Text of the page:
Lichen as a dating tool

30-Jan-2018 00:28 by 2 Comments

Lichen as a dating tool - online dating best membership russian good

This is to determine if the size of the lichen varies across the moraine and to identify any influencing factors which may be contributing to a size variation.

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However, researchers have found a 'Green Zone' and the hypothesis suggests that lichens are larger at the proximal (side of the moraine closest to the glacier) base of terminal moraines (ridge of sediment that is deposited when a glacier retreats) than at other locations (Haines-Young, 1983).

As a result lichens which colonize the recently exposed rock would not reflect the true age of the moraine.

It has been suggested by Armstrong (2002) that the aspect of rock surfaces may affect the growth of the lichen ; his results from Gwynedd, North Wales, showed that the radial growth of the thalli on the north-west facing slopes was 'significantly greater' than that on the south-east facing slopes (Armstrong, 2002: 193).

Lichenometric dating curves have been produced by numerous researchers (Bickerton and Matthews, 1992; Erikstad and Sollid, 1986; Mottershead and White, 1972) and relate the size of the largest lichens in a population to a surface of known age (Loso and Doak, 2006) to enable a surface of unknown age to be approximately dated.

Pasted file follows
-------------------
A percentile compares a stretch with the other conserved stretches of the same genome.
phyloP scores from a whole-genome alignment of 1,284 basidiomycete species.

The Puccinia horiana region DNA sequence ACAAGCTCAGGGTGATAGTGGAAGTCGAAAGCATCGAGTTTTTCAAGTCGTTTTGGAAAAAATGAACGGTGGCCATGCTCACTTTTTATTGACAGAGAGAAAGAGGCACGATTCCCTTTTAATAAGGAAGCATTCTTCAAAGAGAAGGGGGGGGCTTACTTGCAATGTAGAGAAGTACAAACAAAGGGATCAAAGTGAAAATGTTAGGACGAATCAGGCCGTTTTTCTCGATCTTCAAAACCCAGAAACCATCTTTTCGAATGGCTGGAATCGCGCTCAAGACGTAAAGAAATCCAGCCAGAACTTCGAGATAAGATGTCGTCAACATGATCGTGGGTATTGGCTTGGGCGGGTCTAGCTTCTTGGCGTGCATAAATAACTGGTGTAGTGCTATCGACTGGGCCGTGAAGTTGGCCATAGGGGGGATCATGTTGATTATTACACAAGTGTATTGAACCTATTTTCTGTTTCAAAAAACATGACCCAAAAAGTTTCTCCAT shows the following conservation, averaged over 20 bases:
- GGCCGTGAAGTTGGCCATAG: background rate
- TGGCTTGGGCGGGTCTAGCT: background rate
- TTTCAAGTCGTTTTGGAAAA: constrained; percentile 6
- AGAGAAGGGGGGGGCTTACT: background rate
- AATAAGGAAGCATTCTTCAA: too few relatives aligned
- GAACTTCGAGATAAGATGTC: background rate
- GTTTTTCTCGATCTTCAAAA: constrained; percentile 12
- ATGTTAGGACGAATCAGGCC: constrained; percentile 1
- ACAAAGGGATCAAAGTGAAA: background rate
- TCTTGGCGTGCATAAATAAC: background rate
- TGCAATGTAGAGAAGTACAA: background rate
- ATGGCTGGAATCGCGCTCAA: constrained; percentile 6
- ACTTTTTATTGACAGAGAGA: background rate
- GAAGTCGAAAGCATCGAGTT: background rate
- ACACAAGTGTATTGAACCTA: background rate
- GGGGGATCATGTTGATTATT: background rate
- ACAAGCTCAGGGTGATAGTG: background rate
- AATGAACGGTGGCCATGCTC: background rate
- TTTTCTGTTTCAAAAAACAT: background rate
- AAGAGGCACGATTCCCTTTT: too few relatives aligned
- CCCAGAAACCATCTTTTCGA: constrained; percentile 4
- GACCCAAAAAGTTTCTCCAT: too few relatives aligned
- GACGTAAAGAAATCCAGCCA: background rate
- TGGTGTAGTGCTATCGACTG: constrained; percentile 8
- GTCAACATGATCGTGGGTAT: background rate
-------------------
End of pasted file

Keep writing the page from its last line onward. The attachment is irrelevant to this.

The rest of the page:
These dates can vary, however, some by 28 years and others by 15-25 years (Matthews, 1994), which highlights the inaccuracy of the technique.

If lichens are to be used successfully as a dating tool then the factors which hinder or promote growth need to be understood or data may be unreliable.

Lichenometry is a dating technique which fairly accurately identifies the age of a deposited surface by measuring the thalli of lichens, which are a symbiosis of two organisms, fungi and algae (Armstrong, 2004).

The lichen growth curves, and also the dating curves to some extent, assume that the environmental conditions have remained the same through time without fluctuation.

Some research has been completed to understand the influence of water (Gregory, 1976; Andrews and Webber, 1964; Curry, 1969 and Harvey , 1984), snow patches (Carroll, 1974 and Benedict, 1993) and aspect (Armstrong, 2002) on the growth of lichens, but this is only a small number.

This hypothesis is tested by data which was collected from six dated moraines on the glacial foreland of Nigardsbreen in the Jostedal, Norway.

Five transects were taken across each moraine, each consisting of 3 metre x 3 metre quadrats where the five largest lichens were measured (Innes, 1984: 343).

This could be anomalous; however, if the 'Green Zone' does exist there are implications for the reliability of previous studies as they could conclude that substrates are older because the lichen sizes are larger.